IP Law: Beastie Boys Sued for Sampling
May 18 (Bloomberg Law) — On May 4, Adam Yauch – better known as MCA of the Beastie Boys – died at 47 after a battle with cancer, but his legal legacy lives on. The day before his death, the group was sued in federal court by the publisher for Trouble Funk, which claims the Beastie Boys illegally sampled the band’s songs. Indeed, the Beastie Boys were famous for using hundreds of sonic samples in their critically-acclaimed 1989 album Paul’s Boutique.
This is legal déjà vu for the Beasties. In 2003, the Ninth Circuit decided that the group’s six-second, three-note sample from jazz flutist James Newton was so small that it did not constitute infringement. Since that case, other federal courts have decided the opposite way in music sampling cases, but the issue has never reached the U.S. Supreme Court.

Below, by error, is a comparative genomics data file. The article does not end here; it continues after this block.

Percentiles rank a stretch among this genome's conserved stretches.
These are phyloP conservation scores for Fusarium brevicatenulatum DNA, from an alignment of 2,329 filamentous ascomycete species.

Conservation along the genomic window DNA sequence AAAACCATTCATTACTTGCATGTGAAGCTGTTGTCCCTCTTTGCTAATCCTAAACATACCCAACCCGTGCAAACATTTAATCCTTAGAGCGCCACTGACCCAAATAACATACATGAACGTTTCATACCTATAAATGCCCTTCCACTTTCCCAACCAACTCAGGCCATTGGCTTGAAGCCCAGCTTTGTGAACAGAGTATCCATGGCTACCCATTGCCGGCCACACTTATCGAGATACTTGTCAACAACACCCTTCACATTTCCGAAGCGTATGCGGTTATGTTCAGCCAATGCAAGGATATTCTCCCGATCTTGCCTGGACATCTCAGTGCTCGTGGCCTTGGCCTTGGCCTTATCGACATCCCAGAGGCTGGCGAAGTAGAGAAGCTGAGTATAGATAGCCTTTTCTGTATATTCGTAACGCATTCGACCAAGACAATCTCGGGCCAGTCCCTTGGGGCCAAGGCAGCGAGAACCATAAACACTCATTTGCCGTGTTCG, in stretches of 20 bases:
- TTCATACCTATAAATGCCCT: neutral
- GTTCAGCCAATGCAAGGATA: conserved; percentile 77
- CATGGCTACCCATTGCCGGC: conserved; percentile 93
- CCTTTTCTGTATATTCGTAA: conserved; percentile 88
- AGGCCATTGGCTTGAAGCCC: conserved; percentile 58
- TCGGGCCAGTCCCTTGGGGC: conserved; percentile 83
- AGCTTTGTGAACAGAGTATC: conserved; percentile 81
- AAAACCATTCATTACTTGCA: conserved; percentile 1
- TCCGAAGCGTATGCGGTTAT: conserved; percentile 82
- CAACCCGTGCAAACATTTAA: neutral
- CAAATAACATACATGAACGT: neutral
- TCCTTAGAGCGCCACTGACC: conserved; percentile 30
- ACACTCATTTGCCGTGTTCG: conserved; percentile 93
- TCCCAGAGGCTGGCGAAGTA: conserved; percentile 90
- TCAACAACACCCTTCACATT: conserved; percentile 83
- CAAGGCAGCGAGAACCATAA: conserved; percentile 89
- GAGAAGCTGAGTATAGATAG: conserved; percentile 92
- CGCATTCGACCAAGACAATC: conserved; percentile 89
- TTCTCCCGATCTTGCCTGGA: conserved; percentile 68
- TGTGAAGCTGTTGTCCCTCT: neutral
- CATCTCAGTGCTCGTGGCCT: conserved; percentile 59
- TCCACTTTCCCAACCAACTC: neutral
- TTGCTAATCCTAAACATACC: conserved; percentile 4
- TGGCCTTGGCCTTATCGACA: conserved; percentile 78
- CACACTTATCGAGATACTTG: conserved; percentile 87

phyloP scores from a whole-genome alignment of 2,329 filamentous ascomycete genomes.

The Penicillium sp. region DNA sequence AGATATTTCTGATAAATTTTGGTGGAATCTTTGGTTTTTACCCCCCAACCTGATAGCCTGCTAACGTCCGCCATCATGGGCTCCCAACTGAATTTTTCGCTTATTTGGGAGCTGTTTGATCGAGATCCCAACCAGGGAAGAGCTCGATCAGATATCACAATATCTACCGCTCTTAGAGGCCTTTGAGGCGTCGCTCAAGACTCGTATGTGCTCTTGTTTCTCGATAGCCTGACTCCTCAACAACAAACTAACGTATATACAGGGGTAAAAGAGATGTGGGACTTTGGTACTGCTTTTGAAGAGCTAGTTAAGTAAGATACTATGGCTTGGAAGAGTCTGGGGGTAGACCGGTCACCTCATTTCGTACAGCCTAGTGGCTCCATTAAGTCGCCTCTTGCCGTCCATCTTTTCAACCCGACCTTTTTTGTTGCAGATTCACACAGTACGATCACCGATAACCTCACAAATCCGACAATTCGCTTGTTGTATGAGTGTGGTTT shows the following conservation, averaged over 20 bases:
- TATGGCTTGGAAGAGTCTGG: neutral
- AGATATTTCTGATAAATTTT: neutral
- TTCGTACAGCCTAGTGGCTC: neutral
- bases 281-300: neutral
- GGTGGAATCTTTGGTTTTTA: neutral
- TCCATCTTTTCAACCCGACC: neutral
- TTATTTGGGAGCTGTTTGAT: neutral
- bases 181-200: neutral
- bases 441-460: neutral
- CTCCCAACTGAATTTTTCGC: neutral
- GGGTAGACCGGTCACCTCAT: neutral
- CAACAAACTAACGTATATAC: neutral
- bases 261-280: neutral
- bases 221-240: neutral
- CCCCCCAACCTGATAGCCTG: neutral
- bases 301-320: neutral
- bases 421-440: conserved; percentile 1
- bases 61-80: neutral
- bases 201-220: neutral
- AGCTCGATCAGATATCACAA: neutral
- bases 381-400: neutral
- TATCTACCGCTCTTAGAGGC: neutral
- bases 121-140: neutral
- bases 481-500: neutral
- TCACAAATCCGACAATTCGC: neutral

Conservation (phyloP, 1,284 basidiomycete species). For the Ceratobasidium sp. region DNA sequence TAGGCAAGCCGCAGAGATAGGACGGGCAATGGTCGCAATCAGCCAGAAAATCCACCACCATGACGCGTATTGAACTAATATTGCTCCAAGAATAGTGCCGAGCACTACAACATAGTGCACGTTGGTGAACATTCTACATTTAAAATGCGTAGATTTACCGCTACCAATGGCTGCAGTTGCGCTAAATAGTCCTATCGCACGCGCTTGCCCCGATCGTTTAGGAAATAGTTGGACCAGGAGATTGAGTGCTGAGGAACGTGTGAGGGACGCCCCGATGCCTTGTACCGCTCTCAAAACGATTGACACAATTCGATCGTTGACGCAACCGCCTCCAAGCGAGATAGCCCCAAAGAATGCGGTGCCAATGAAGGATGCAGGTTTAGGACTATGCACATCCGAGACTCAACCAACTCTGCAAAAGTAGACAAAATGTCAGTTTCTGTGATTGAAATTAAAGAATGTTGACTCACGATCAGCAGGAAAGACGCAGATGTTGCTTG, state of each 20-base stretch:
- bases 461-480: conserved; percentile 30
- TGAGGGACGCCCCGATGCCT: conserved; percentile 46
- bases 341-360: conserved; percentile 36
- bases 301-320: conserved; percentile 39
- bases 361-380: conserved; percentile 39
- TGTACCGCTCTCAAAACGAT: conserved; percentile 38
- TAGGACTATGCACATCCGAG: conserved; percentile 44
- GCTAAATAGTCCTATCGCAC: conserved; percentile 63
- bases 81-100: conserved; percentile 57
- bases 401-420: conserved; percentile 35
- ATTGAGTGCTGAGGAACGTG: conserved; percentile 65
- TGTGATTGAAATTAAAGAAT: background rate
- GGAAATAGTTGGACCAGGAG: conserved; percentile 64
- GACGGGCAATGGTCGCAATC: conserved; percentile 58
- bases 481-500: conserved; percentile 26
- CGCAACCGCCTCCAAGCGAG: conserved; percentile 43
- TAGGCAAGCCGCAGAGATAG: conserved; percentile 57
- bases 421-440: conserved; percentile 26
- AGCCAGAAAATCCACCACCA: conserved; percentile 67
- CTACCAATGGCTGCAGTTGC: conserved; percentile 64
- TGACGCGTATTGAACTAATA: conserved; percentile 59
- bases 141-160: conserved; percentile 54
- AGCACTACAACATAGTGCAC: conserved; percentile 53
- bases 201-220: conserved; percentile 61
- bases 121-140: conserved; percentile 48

To avoid litigation, most record companies now license samples. And many legal scholars believe a major record company wouldn’t release a record like Paul’s Boutique because of the high cost of licensing hundreds of samples. Back in 2004, when asked by Wired magazine about unlicensed samples on Paul’s Boutique, MCA said “I think there’s a statute of limitations on that stuff.” Now his former bandmates are about to find out.